All Articles Leadership Management Are you teaching your employees to resist change?

Are you teaching your employees to resist change?

Teams learn to resist change when C-suites get constantly shuffled, their capabilities aren't appreciated and disillusionment is allowed to grow, writes Alaina Love.

4 min read


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My client, Karen, called at the end of a particularly frustrating year. She’d been hired six months earlier as the chief marketing officer of a manufacturing firm. The business had undergone three reorganizations over four years, each resulting in a top management change. The last reshuffle brought Karen to the company.

“I know exactly what we need to do to grow this business and lead in our market,” Karen stated. “But I’m tearing my hair out trying to get my team and colleagues focused on a plan for the way forward. We’ve sat in five meetings this month alone, yet nothing we agree on gets implemented by employees. We’re foot-dragging our way to a finish line that’s shifting daily, and our competitors have the advantage.”

As we unpacked the last four years, Karen’s challenge became clearer. The two previous CEOs had made errors in their approach to reorganizing the business, and the ramifications of those mistakes were at the root of Karen’s dilemma. Three business restructurings in such a short period, with a new slate of leaders appointed twice in 24 months, taught employees to resist change. When we examined the decisions made by the senior teams over three regime changes, we discovered consistent patterns that impacted employee confidence in management. It was confidence that unraveled over time, rather than overnight, driven by the following leadership actions:  

  1. Wiping the slate clean: Two of the three incoming CEOs decided to replace everyone in a critical position on their team. While there are appropriate reasons for shifting players in the C-suite, firing everyone from a previous administration says a lot about a CEO’s belief in their ability to lead. Leaders risk building an organization lacking diverse viewpoints, passions and perspectives when everyone on the team is comfortable. It’s easy to hire someone who thinks like you do, but is that what’s best for the business?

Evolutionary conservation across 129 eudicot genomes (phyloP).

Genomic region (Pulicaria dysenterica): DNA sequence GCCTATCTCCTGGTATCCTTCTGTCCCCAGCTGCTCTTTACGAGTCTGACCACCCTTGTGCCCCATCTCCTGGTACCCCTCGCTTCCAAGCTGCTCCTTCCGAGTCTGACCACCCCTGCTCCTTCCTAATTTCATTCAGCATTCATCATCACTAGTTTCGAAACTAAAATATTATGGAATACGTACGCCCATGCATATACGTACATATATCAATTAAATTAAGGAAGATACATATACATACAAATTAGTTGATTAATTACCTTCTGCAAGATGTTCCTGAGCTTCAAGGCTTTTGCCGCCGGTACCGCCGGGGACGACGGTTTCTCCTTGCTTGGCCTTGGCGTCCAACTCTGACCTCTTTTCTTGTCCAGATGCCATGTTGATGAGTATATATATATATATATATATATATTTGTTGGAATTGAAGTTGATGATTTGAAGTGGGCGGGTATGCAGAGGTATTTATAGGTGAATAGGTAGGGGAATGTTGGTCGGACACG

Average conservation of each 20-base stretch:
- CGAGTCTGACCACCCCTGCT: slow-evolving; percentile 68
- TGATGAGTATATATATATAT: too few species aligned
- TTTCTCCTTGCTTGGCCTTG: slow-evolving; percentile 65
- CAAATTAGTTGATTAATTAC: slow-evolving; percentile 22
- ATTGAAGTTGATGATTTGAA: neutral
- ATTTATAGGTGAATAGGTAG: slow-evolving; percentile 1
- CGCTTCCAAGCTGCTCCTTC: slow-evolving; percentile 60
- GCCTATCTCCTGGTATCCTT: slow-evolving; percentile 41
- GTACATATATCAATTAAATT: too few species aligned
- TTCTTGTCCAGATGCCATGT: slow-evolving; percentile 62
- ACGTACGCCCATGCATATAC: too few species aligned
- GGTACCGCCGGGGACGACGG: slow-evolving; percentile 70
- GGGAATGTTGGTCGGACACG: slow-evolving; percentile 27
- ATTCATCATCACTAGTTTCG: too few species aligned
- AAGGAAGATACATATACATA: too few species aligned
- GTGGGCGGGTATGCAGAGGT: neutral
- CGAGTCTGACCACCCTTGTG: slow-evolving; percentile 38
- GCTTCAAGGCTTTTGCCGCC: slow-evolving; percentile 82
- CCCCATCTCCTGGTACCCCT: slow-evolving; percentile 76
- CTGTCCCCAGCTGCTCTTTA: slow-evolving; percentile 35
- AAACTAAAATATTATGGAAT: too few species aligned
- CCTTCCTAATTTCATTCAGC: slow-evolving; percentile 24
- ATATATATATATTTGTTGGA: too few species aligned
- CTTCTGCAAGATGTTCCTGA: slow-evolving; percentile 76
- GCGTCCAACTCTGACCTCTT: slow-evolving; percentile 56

2. Lack of construct and involvement: The first new CEO implemented changes rapidly to appease a demanding board. Rather than involve the workforce in defining opportunities for systemic and process improvement, he and his new team simply directed the organization to move in the way they defined. By not considering or valuing the input of long-tenured employees with deep organizational wisdom, they failed to identify fatal flaws in some of their decisions. Their actions created significant rifts in customer relationships that are still unhealed today. 
  3. Failure to understand capabilities: With so many new leaders at the top, there was little understanding of and appreciation for the organization’s capabilities at all levels. The newly appointed leadership team spent little time identifying, incentivizing and rewarding the hidden gem talent within the company. Given the lack of appreciation and missteps, competitors easily recruited some of the organization’s most valuable contributors, and the organization suffered a “brain drain.” At a crucial time, the strategic thinkers (who gained fulfillment from shaping the company’s future) went elsewhere.
  4. Not arresting the spreading of disillusionment: As employees struggled to overcome these mistakes by leadership, levels of disillusionment and ambivalence grew. “What’s the point of trying to comply with the latest restructuring scheme,” they thought. Many employees adopted a “just keep your head down” mentality and “wait for the storm to be over.” Leadership missteps stoked employee resistance to change further, and those leaders did little to address the growing cynicism in the workforce. 
  5. Failure to inspire: More than 30 years ago, researchers proved that an inspirational appeal is the influence technique that best garners employee commitment to change. Employees who feel motivated and included in the organization’s future will devote discretionary effort to help the company achieve a vision in which everyone can take pride. Karen’s path forward is simple and yet complex. She, the CEO and his staff need to earn or regain employees’ confidence. Involving people at all levels to shape a better vision for the company inspires everyone to be part of a brighter future. 


Opinions expressed by SmartBrief contributors are their own.


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